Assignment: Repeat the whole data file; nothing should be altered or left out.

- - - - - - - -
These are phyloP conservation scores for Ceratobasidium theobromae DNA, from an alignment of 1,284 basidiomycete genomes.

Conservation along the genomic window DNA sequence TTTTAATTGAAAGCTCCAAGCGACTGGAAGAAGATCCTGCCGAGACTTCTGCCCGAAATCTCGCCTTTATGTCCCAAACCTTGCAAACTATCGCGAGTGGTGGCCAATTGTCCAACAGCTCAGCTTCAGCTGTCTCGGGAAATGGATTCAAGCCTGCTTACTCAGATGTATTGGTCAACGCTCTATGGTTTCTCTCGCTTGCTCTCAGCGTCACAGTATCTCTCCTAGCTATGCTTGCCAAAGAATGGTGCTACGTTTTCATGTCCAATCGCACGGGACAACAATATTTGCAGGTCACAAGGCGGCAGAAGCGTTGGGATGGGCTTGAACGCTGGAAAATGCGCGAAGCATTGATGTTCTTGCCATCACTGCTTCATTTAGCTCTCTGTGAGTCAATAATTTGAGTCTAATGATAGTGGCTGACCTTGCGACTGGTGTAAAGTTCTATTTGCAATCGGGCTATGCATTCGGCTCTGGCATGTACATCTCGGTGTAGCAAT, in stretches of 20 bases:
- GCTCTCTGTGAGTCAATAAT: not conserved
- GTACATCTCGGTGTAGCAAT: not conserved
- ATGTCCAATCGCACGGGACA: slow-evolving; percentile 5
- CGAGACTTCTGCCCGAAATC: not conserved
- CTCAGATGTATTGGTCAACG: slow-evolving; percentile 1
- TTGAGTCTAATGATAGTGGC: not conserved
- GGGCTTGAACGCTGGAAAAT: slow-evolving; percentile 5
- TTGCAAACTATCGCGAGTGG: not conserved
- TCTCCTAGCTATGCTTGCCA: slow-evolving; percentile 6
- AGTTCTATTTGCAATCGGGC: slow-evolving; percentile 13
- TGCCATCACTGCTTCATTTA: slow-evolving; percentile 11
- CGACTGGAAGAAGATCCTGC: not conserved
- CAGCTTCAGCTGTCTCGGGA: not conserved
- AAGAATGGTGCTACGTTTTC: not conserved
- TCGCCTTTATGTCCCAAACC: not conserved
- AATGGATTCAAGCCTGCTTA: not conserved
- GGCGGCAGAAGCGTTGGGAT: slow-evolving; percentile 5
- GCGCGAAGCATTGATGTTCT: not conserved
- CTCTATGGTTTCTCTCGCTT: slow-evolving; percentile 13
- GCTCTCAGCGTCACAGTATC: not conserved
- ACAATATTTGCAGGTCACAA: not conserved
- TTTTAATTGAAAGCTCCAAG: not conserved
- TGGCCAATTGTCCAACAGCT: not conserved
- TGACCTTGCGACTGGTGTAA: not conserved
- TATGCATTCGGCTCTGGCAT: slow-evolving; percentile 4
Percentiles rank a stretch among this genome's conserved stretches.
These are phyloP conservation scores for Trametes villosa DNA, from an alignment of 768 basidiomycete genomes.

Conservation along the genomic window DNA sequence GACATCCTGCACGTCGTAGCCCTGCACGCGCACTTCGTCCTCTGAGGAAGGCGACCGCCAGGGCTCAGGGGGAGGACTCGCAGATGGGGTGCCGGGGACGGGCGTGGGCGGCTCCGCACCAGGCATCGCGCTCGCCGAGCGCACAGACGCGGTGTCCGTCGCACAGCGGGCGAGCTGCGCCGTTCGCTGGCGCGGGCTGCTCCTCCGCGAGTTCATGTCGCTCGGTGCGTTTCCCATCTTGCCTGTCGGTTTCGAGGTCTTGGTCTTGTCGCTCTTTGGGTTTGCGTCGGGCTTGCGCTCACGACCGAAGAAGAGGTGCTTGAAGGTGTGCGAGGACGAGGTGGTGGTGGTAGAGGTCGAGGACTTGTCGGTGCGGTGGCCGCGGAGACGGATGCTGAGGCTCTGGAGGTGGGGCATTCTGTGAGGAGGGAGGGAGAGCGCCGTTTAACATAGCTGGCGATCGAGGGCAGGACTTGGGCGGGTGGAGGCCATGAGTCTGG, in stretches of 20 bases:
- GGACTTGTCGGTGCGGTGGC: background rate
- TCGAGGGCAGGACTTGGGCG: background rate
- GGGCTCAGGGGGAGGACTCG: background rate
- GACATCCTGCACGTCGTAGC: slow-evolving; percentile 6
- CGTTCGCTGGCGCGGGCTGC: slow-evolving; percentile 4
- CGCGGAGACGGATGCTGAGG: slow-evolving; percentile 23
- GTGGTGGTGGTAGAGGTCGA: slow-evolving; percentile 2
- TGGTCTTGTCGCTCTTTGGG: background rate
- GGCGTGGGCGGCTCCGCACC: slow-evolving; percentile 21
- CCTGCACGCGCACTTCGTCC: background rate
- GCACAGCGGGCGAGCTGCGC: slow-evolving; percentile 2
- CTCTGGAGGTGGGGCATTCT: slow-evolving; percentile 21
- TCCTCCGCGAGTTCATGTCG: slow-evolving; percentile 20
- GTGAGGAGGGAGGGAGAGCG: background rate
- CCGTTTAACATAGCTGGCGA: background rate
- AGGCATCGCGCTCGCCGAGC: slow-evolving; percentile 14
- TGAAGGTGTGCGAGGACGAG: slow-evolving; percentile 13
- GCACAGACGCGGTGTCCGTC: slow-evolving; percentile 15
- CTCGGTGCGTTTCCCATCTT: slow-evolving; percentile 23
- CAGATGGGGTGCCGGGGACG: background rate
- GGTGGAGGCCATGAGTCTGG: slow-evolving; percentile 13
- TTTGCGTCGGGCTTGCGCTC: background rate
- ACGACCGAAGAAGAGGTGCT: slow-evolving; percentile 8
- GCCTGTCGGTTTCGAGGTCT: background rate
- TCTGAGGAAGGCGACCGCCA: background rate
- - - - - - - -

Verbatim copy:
These are phyloP conservation scores for Ceratobasidium theobromae DNA, from an alignment of 1,284 basidiomycete genomes.

Conservation along the genomic window DNA sequence TTTTAATTGAAAGCTCCAAGCGACTGGAAGAAGATCCTGCCGAGACTTCTGCCCGAAATCTCGCCTTTATGTCCCAAACCTTGCAAACTATCGCGAGTGGTGGCCAATTGTCCAACAGCTCAGCTTCAGCTGTCTCGGGAAATGGATTCAAGCCTGCTTACTCAGATGTATTGGTCAACGCTCTATGGTTTCTCTCGCTTGCTCTCAGCGTCACAGTATCTCTCCTAGCTATGCTTGCCAAAGAATGGTGCTACGTTTTCATGTCCAATCGCACGGGACAACAATATTTGCAGGTCACAAGGCGGCAGAAGCGTTGGGATGGGCTTGAACGCTGGAAAATGCGCGAAGCATTGATGTTCTTGCCATCACTGCTTCATTTAGCTCTCTGTGAGTCAATAATTTGAGTCTAATGATAGTGGCTGACCTTGCGACTGGTGTAAAGTTCTATTTGCAATCGGGCTATGCATTCGGCTCTGGCATGTACATCTCGGTGTAGCAAT, in stretches of 20 bases:
- GCTCTCTGTGAGTCAATAAT: not conserved
- GTACATCTCGGTGTAGCAAT: not conserved
- ATGTCCAATCGCACGGGACA: slow-evolving; percentile 5
- CGAGACTTCTGCCCGAAATC: not conserved
- CTCAGATGTATTGGTCAACG: slow-evolving; percentile 1
- TTGAGTCTAATGATAGTGGC: not conserved
- GGGCTTGAACGCTGGAAAAT: slow-evolving; percentile 5
- TTGCAAACTATCGCGAGTGG: not conserved
- TCTCCTAGCTATGCTTGCCA: slow-evolving; percentile 6
- AGTTCTATTTGCAATCGGGC: slow-evolving; percentile 13
- TGCCATCACTGCTTCATTTA: slow-evolving; percentile 11
- CGACTGGAAGAAGATCCTGC: not conserved
- CAGCTTCAGCTGTCTCGGGA: not conserved
- AAGAATGGTGCTACGTTTTC: not conserved
- TCGCCTTTATGTCCCAAACC: not conserved
- AATGGATTCAAGCCTGCTTA: not conserved
- GGCGGCAGAAGCGTTGGGAT: slow-evolving; percentile 5
- GCGCGAAGCATTGATGTTCT: not conserved
- CTCTATGGTTTCTCTCGCTT: slow-evolving; percentile 13
- GCTCTCAGCGTCACAGTATC: not conserved
- ACAATATTTGCAGGTCACAA: not conserved
- TTTTAATTGAAAGCTCCAAG: not conserved
- TGGCCAATTGTCCAACAGCT: not conserved
- TGACCTTGCGACTGGTGTAA: not conserved
- TATGCATTCGGCTCTGGCAT: slow-evolving; percentile 4
Percentiles rank a stretch among this genome's conserved stretches.
These are phyloP conservation scores for Trametes villosa DNA, from an alignment of 768 basidiomycete genomes.

Conservation along the genomic window DNA sequence GACATCCTGCACGTCGTAGCCCTGCACGCGCACTTCGTCCTCTGAGGAAGGCGACCGCCAGGGCTCAGGGGGAGGACTCGCAGATGGGGTGCCGGGGACGGGCGTGGGCGGCTCCGCACCAGGCATCGCGCTCGCCGAGCGCACAGACGCGGTGTCCGTCGCACAGCGGGCGAGCTGCGCCGTTCGCTGGCGCGGGCTGCTCCTCCGCGAGTTCATGTCGCTCGGTGCGTTTCCCATCTTGCCTGTCGGTTTCGAGGTCTTGGTCTTGTCGCTCTTTGGGTTTGCGTCGGGCTTGCGCTCACGACCGAAGAAGAGGTGCTTGAAGGTGTGCGAGGACGAGGTGGTGGTGGTAGAGGTCGAGGACTTGTCGGTGCGGTGGCCGCGGAGACGGATGCTGAGGCTCTGGAGGTGGGGCATTCTGTGAGGAGGGAGGGAGAGCGCCGTTTAACATAGCTGGCGATCGAGGGCAGGACTTGGGCGGGTGGAGGCCATGAGTCTGG, in stretches of 20 bases:
- GGACTTGTCGGTGCGGTGGC: background rate
- TCGAGGGCAGGACTTGGGCG: background rate
- GGGCTCAGGGGGAGGACTCG: background rate
- GACATCCTGCACGTCGTAGC: slow-evolving; percentile 6
- CGTTCGCTGGCGCGGGCTGC: slow-evolving; percentile 4
- CGCGGAGACGGATGCTGAGG: slow-evolving; percentile 23
- GTGGTGGTGGTAGAGGTCGA: slow-evolving; percentile 2
- TGGTCTTGTCGCTCTTTGGG: background rate
- GGCGTGGGCGGCTCCGCACC: slow-evolving; percentile 21
- CCTGCACGCGCACTTCGTCC: background rate
- GCACAGCGGGCGAGCTGCGC: slow-evolving; percentile 2
- CTCTGGAGGTGGGGCATTCT: slow-evolving; percentile 21
- TCCTCCGCGAGTTCATGTCG: slow-evolving; percentile 20
- GTGAGGAGGGAGGGAGAGCG: background rate
- CCGTTTAACATAGCTGGCGA: background rate
- AGGCATCGCGCTCGCCGAGC: slow-evolving; percentile 14
- TGAAGGTGTGCGAGGACGAG: slow-evolving; percentile 13
- GCACAGACGCGGTGTCCGTC: slow-evolving; percentile 15
- CTCGGTGCGTTTCCCATCTT: slow-evolving; percentile 23
- CAGATGGGGTGCCGGGGACG: background rate
- GGTGGAGGCCATGAGTCTGG: slow-evolving; percentile 13
- TTTGCGTCGGGCTTGCGCTC: background rate
- ACGACCGAAGAAGAGGTGCT: slow-evolving; percentile 8
- GCCTGTCGGTTTCGAGGTCT: background rate
- TCTGAGGAAGGCGACCGCCA: background rate